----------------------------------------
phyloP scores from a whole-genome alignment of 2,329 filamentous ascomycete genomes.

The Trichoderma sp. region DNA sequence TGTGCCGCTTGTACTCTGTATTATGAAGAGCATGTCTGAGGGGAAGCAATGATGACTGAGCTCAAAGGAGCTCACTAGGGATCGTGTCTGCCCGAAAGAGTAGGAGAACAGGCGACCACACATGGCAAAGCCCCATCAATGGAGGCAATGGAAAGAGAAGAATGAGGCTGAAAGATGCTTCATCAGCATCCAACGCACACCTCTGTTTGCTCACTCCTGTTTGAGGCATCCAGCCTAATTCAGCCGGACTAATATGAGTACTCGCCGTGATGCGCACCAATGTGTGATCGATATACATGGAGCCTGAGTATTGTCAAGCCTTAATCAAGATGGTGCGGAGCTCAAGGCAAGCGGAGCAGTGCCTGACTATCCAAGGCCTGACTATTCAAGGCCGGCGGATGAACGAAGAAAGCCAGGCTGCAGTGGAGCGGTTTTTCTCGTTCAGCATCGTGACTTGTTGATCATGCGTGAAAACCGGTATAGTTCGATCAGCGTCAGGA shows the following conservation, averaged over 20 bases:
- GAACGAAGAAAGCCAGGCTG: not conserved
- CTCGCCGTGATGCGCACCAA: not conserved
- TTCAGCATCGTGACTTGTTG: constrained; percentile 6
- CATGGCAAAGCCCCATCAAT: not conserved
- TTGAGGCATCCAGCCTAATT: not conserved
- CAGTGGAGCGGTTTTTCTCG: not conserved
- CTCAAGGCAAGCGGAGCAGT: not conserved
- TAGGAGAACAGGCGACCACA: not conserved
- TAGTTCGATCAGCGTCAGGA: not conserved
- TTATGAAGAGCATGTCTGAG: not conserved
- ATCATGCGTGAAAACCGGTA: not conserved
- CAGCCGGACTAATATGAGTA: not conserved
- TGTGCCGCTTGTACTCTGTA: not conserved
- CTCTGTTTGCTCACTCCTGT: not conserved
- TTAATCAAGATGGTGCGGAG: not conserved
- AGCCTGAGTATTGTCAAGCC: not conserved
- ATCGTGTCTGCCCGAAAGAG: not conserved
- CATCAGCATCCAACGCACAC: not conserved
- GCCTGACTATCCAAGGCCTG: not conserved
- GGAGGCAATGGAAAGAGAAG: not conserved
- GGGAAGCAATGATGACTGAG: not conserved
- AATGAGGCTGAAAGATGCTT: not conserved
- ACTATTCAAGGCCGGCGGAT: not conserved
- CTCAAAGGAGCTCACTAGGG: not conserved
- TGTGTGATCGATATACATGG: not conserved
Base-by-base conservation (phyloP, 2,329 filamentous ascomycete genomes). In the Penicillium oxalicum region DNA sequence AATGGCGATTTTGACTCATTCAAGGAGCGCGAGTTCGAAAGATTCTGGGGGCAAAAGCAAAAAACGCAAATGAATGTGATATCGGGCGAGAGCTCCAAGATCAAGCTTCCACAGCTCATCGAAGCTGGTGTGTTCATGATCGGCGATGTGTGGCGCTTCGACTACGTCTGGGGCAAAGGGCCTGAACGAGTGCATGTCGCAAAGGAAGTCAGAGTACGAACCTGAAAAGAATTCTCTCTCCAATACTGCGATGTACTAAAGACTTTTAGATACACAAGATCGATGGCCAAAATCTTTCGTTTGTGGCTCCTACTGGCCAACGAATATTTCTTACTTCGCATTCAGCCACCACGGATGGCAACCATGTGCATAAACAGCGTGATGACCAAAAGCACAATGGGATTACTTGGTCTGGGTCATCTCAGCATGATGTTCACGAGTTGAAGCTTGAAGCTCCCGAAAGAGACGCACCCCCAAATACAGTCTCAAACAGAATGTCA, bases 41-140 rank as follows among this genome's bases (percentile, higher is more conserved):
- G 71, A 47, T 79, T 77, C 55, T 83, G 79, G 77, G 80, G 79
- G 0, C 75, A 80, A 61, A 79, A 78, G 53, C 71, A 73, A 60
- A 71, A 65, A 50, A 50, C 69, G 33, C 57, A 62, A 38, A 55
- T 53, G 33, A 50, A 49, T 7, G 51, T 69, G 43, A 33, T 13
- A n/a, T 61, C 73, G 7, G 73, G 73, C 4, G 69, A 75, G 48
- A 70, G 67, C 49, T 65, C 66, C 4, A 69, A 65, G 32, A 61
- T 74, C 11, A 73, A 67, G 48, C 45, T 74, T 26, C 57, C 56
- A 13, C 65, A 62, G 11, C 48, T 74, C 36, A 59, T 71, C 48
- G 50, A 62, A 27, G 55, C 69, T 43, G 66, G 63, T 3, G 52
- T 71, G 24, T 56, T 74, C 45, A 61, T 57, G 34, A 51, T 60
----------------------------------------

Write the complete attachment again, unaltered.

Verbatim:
phyloP scores from a whole-genome alignment of 2,329 filamentous ascomycete genomes.

The Trichoderma sp. region DNA sequence TGTGCCGCTTGTACTCTGTATTATGAAGAGCATGTCTGAGGGGAAGCAATGATGACTGAGCTCAAAGGAGCTCACTAGGGATCGTGTCTGCCCGAAAGAGTAGGAGAACAGGCGACCACACATGGCAAAGCCCCATCAATGGAGGCAATGGAAAGAGAAGAATGAGGCTGAAAGATGCTTCATCAGCATCCAACGCACACCTCTGTTTGCTCACTCCTGTTTGAGGCATCCAGCCTAATTCAGCCGGACTAATATGAGTACTCGCCGTGATGCGCACCAATGTGTGATCGATATACATGGAGCCTGAGTATTGTCAAGCCTTAATCAAGATGGTGCGGAGCTCAAGGCAAGCGGAGCAGTGCCTGACTATCCAAGGCCTGACTATTCAAGGCCGGCGGATGAACGAAGAAAGCCAGGCTGCAGTGGAGCGGTTTTTCTCGTTCAGCATCGTGACTTGTTGATCATGCGTGAAAACCGGTATAGTTCGATCAGCGTCAGGA shows the following conservation, averaged over 20 bases:
- GAACGAAGAAAGCCAGGCTG: not conserved
- CTCGCCGTGATGCGCACCAA: not conserved
- TTCAGCATCGTGACTTGTTG: constrained; percentile 6
- CATGGCAAAGCCCCATCAAT: not conserved
- TTGAGGCATCCAGCCTAATT: not conserved
- CAGTGGAGCGGTTTTTCTCG: not conserved
- CTCAAGGCAAGCGGAGCAGT: not conserved
- TAGGAGAACAGGCGACCACA: not conserved
- TAGTTCGATCAGCGTCAGGA: not conserved
- TTATGAAGAGCATGTCTGAG: not conserved
- ATCATGCGTGAAAACCGGTA: not conserved
- CAGCCGGACTAATATGAGTA: not conserved
- TGTGCCGCTTGTACTCTGTA: not conserved
- CTCTGTTTGCTCACTCCTGT: not conserved
- TTAATCAAGATGGTGCGGAG: not conserved
- AGCCTGAGTATTGTCAAGCC: not conserved
- ATCGTGTCTGCCCGAAAGAG: not conserved
- CATCAGCATCCAACGCACAC: not conserved
- GCCTGACTATCCAAGGCCTG: not conserved
- GGAGGCAATGGAAAGAGAAG: not conserved
- GGGAAGCAATGATGACTGAG: not conserved
- AATGAGGCTGAAAGATGCTT: not conserved
- ACTATTCAAGGCCGGCGGAT: not conserved
- CTCAAAGGAGCTCACTAGGG: not conserved
- TGTGTGATCGATATACATGG: not conserved
Base-by-base conservation (phyloP, 2,329 filamentous ascomycete genomes). In the Penicillium oxalicum region DNA sequence AATGGCGATTTTGACTCATTCAAGGAGCGCGAGTTCGAAAGATTCTGGGGGCAAAAGCAAAAAACGCAAATGAATGTGATATCGGGCGAGAGCTCCAAGATCAAGCTTCCACAGCTCATCGAAGCTGGTGTGTTCATGATCGGCGATGTGTGGCGCTTCGACTACGTCTGGGGCAAAGGGCCTGAACGAGTGCATGTCGCAAAGGAAGTCAGAGTACGAACCTGAAAAGAATTCTCTCTCCAATACTGCGATGTACTAAAGACTTTTAGATACACAAGATCGATGGCCAAAATCTTTCGTTTGTGGCTCCTACTGGCCAACGAATATTTCTTACTTCGCATTCAGCCACCACGGATGGCAACCATGTGCATAAACAGCGTGATGACCAAAAGCACAATGGGATTACTTGGTCTGGGTCATCTCAGCATGATGTTCACGAGTTGAAGCTTGAAGCTCCCGAAAGAGACGCACCCCCAAATACAGTCTCAAACAGAATGTCA, bases 41-140 rank as follows among this genome's bases (percentile, higher is more conserved):
- G 71, A 47, T 79, T 77, C 55, T 83, G 79, G 77, G 80, G 79
- G 0, C 75, A 80, A 61, A 79, A 78, G 53, C 71, A 73, A 60
- A 71, A 65, A 50, A 50, C 69, G 33, C 57, A 62, A 38, A 55
- T 53, G 33, A 50, A 49, T 7, G 51, T 69, G 43, A 33, T 13
- A n/a, T 61, C 73, G 7, G 73, G 73, C 4, G 69, A 75, G 48
- A 70, G 67, C 49, T 65, C 66, C 4, A 69, A 65, G 32, A 61
- T 74, C 11, A 73, A 67, G 48, C 45, T 74, T 26, C 57, C 56
- A 13, C 65, A 62, G 11, C 48, T 74, C 36, A 59, T 71, C 48
- G 50, A 62, A 27, G 55, C 69, T 43, G 66, G 63, T 3, G 52
- T 71, G 24, T 56, T 74, C 45, A 61, T 57, G 34, A 51, T 60